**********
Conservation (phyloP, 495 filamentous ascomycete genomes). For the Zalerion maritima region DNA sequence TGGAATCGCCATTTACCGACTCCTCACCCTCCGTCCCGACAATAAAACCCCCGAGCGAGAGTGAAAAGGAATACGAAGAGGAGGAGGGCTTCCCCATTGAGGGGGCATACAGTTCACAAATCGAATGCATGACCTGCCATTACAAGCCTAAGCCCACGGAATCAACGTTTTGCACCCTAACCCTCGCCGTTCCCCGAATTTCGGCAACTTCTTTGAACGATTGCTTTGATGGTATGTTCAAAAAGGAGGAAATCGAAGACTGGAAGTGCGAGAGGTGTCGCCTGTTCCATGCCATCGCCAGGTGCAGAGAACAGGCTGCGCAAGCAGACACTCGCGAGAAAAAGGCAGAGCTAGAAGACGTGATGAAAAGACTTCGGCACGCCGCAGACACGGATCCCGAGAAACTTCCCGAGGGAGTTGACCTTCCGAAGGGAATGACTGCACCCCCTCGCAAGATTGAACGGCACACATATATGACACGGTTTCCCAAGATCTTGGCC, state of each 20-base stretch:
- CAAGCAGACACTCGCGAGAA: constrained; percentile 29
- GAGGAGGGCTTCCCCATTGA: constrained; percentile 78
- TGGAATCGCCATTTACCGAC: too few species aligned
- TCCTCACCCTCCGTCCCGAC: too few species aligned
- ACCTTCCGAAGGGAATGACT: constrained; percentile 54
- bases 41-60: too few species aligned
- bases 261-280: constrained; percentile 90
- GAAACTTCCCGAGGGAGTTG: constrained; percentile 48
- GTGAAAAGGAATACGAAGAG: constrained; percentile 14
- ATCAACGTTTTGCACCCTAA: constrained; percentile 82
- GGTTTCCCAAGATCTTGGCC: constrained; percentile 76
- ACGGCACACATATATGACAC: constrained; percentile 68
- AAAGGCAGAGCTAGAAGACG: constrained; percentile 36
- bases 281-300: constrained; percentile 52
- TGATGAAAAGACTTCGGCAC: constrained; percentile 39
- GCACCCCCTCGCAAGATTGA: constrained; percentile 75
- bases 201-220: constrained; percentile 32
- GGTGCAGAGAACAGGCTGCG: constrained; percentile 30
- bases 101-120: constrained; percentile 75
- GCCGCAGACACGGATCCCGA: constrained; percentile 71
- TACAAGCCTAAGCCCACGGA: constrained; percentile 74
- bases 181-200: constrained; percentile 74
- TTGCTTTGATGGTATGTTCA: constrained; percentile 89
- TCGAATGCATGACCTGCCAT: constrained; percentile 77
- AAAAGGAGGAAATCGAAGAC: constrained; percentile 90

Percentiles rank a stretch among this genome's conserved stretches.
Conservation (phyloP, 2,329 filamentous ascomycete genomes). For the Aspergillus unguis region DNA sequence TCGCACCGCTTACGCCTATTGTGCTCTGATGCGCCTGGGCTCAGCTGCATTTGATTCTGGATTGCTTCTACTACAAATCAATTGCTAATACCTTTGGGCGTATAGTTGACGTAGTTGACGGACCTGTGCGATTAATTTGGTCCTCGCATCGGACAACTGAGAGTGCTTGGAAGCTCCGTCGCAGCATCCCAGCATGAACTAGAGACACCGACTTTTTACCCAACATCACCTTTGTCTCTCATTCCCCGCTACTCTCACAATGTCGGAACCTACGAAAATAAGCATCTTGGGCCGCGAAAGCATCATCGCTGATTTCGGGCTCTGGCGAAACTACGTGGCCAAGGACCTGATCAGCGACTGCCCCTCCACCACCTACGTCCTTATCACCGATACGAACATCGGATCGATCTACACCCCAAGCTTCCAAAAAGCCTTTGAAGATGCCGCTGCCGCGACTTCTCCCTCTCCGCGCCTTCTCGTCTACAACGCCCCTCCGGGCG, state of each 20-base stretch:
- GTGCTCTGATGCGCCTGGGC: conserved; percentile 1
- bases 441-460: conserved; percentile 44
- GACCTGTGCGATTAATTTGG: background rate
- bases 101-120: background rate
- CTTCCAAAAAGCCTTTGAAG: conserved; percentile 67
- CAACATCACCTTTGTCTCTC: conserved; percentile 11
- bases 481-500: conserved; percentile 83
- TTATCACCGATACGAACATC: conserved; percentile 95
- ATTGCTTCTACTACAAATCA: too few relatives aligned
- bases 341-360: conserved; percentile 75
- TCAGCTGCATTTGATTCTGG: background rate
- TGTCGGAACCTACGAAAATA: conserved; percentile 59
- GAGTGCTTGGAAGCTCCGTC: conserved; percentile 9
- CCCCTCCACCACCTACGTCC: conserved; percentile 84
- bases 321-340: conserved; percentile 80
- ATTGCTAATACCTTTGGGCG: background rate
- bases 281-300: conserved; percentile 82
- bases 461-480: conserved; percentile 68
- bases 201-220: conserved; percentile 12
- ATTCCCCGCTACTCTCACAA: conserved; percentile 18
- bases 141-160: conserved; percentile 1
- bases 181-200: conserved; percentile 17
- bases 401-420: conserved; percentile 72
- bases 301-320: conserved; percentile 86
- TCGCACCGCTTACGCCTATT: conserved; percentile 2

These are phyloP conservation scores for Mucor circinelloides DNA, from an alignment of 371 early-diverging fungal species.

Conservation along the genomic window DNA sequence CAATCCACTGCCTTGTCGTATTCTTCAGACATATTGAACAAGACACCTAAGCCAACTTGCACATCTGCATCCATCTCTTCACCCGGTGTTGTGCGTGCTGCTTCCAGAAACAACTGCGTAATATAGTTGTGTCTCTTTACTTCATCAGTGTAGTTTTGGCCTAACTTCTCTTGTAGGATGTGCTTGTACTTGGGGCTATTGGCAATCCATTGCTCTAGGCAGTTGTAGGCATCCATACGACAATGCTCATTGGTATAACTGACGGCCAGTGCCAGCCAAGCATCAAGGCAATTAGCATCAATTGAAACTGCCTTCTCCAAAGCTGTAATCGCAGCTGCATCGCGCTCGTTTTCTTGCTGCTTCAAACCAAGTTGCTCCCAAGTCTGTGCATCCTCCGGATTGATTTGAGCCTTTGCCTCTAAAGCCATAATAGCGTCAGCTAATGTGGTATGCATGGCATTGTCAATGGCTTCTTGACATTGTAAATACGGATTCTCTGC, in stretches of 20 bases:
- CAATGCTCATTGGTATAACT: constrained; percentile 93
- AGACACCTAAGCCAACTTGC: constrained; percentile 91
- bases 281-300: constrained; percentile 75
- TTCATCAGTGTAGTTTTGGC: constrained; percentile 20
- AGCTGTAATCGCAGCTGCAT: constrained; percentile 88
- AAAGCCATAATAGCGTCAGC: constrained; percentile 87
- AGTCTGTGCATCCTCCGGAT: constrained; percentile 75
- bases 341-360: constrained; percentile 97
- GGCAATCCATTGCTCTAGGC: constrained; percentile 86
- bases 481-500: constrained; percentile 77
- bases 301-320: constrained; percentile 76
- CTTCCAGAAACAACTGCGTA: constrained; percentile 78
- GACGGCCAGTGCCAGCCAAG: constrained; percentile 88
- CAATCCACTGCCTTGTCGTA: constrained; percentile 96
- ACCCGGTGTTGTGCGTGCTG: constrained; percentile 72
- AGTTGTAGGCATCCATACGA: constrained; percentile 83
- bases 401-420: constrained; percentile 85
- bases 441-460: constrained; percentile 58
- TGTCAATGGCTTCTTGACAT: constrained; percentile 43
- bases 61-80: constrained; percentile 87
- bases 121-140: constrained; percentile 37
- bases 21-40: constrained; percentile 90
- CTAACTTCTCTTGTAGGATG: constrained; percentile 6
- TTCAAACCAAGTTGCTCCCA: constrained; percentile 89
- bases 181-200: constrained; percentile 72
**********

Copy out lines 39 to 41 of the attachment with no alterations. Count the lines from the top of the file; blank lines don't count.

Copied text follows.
- TCAGCTGCATTTGATTCTGG: background rate
- TGTCGGAACCTACGAAAATA: conserved; percentile 59
- GAGTGCTTGGAAGCTCCGTC: conserved; percentile 9